Facilitation • Positive effects on neighbors rather than negative (opposite of competition?) • May be particularly common under conditions of high abiotic stress, or high herbivory
Facilitation • Neighbors’ effects differ depending on other aspects of the environment Falcataria spp. Eucalyptus benefitted at high P to be near Falcataria but had negative competition interactions with Eucalyptus at low P Eucalyptus spp.
Facilitation-nurse plants • Mature “nurse” plant may facilitate germination, establishment, growth of juvenile plant of a different growth form; increase soil moisture, decrease temperature and light intensity
Facilitation-CMNs • Common mycorrhizal networks - extensive connections linking many plants of differing age, species • May facilitate seedling and sapling survival and growth by way of nutrient and water transfers among plants • Mature helping juvenile
Mycorrhizae • Symbioses between mycelium of a fungus with roots of terrestrial plants
Mutualism or Parasitism? • Fungi get carbon, energy from plant host • Plant gets nutrients, other benefits • Either “partner” can function as parasite at times - plant sheds fungus when times are good, or fungus gives little to plant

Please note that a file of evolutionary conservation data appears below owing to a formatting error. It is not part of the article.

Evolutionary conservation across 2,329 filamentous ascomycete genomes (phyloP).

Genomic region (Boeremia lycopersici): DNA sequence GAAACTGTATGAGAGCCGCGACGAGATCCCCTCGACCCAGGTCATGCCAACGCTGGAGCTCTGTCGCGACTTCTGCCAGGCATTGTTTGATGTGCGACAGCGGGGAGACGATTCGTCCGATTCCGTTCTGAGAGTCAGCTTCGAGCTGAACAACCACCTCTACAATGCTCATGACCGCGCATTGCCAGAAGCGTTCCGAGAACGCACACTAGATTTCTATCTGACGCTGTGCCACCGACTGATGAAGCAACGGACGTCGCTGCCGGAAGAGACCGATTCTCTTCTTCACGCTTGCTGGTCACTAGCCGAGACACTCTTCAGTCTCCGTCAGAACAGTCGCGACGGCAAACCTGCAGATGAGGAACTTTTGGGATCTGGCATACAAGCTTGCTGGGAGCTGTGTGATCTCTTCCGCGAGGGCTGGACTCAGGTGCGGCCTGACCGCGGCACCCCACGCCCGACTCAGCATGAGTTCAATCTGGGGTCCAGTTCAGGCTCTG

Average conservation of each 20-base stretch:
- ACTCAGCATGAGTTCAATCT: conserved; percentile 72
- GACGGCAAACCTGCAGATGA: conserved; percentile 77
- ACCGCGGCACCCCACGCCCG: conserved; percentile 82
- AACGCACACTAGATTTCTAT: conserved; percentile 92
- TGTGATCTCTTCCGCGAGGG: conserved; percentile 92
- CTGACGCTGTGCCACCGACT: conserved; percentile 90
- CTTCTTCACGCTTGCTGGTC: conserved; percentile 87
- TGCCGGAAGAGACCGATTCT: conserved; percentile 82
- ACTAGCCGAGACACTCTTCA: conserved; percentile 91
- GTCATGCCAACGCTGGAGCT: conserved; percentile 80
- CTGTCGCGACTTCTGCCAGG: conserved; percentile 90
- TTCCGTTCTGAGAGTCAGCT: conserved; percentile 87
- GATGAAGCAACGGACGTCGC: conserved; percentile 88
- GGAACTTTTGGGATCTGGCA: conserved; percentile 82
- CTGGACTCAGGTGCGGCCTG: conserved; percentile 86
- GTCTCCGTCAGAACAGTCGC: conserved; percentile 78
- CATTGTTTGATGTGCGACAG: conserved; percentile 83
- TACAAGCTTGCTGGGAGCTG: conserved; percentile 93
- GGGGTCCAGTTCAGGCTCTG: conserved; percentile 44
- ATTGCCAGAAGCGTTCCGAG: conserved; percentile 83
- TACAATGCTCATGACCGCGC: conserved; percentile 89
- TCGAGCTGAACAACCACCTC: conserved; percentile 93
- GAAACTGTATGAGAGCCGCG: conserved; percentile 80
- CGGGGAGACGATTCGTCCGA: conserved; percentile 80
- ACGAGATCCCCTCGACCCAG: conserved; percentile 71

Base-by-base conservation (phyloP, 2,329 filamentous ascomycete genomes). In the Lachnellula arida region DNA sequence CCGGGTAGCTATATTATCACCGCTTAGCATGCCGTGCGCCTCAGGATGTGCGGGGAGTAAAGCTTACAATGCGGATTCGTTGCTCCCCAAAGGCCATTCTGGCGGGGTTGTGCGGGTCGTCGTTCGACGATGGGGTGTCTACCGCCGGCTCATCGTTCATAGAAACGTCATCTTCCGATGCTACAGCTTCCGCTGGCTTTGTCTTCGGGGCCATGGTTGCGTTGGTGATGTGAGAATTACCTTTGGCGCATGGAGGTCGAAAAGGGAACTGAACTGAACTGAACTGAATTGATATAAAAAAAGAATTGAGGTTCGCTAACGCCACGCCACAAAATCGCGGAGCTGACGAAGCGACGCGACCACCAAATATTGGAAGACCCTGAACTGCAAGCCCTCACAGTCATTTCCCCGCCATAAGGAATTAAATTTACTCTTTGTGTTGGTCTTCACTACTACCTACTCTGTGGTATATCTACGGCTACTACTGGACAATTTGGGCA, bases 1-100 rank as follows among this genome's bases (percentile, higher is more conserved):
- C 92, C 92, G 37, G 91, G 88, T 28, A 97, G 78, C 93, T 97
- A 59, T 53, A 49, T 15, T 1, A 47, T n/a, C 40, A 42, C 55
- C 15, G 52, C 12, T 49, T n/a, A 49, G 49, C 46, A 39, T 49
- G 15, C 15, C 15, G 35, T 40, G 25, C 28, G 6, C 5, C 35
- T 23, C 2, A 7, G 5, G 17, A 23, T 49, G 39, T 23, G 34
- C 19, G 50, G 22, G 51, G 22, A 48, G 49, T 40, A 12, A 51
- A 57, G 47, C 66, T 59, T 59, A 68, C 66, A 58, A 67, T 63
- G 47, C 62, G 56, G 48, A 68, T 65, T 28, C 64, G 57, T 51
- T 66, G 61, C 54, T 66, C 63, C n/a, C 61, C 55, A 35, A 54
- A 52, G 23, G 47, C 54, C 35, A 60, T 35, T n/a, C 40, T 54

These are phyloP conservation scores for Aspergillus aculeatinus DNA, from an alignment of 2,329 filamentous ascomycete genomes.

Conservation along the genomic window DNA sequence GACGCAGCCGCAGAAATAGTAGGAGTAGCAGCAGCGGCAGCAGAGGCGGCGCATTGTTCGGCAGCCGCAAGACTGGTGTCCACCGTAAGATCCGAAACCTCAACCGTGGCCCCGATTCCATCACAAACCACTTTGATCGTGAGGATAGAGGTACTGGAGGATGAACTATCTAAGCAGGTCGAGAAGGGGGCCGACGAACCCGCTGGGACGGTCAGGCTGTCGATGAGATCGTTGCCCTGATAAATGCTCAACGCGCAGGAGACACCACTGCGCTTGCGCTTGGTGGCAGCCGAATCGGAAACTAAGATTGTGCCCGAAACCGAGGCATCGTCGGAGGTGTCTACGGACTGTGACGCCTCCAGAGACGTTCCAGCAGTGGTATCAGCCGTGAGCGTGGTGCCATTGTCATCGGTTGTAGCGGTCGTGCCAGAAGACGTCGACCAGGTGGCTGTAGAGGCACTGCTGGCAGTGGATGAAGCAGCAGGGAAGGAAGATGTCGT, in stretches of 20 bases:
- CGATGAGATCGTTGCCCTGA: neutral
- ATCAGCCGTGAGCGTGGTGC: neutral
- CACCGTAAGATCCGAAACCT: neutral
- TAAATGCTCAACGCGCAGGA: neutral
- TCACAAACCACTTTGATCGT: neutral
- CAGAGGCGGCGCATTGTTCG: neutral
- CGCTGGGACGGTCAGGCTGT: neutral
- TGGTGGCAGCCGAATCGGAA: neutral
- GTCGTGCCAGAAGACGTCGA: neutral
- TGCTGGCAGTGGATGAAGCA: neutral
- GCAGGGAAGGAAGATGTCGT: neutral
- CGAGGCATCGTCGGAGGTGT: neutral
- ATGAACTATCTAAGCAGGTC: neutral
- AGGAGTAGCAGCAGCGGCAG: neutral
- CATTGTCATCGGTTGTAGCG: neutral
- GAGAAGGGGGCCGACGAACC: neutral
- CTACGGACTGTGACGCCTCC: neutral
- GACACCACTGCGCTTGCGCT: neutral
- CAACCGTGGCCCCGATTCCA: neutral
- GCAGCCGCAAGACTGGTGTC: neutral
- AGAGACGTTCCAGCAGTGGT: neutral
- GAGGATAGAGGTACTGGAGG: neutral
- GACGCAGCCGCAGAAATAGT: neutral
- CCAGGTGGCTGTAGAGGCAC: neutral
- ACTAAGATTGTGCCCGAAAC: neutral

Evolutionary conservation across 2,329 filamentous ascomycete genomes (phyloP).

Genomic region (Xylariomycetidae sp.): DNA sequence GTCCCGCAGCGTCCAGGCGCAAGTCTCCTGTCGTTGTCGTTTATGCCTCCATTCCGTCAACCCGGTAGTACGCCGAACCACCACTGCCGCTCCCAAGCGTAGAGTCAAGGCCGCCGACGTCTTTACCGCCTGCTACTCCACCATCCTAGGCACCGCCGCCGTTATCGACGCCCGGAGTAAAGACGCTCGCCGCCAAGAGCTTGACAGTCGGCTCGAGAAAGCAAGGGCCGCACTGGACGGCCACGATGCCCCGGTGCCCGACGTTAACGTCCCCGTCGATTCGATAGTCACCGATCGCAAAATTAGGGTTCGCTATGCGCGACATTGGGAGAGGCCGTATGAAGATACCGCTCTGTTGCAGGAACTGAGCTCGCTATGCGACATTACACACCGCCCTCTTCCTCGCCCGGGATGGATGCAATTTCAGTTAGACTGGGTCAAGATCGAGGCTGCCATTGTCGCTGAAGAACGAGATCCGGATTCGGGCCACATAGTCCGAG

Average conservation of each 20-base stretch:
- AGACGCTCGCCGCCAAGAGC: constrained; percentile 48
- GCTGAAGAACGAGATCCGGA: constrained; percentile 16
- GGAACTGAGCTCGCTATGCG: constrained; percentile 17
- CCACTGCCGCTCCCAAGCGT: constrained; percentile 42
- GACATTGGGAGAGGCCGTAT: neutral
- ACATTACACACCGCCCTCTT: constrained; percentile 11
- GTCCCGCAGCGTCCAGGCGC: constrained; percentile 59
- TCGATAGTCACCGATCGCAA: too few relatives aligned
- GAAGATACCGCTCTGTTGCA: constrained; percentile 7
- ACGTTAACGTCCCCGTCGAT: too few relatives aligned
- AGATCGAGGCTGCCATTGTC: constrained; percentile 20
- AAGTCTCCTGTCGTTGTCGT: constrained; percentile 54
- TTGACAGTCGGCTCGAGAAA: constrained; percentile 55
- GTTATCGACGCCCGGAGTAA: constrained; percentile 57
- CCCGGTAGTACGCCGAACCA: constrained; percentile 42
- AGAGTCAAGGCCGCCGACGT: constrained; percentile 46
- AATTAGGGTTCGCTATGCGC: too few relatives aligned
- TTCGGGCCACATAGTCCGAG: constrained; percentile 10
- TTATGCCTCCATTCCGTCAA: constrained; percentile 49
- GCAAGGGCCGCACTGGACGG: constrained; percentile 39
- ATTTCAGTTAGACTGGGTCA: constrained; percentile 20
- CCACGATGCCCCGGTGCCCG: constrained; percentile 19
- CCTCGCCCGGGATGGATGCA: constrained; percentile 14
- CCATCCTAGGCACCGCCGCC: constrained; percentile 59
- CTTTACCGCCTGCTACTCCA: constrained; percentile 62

Mycorrhizae • Arbuscular mycorrhizae - most abundant where phosphorus is limited, in warm, dry climates • Important in tropical ecosystems, and for crop pants - woody and herbaceous • Fungal body grows inside root cells, with hyphae extending outward
Mycorrhizae • Ectomycorrhizae - woody plants, especially temperate conifers • Hartig net between root cells, mantle network of hyphae outside root
Mycorrhizae • Fungal hyphae increase nutrient uptake from soil • Transfer nutrients to root cells of host plants • Improve metal uptake • Improve water uptake • Break down soil proteins • Protect roots from toxins • Protect plant from fungal, bacterial diseases • http://www.youtube.com/watch?v=bq1bTduTzC0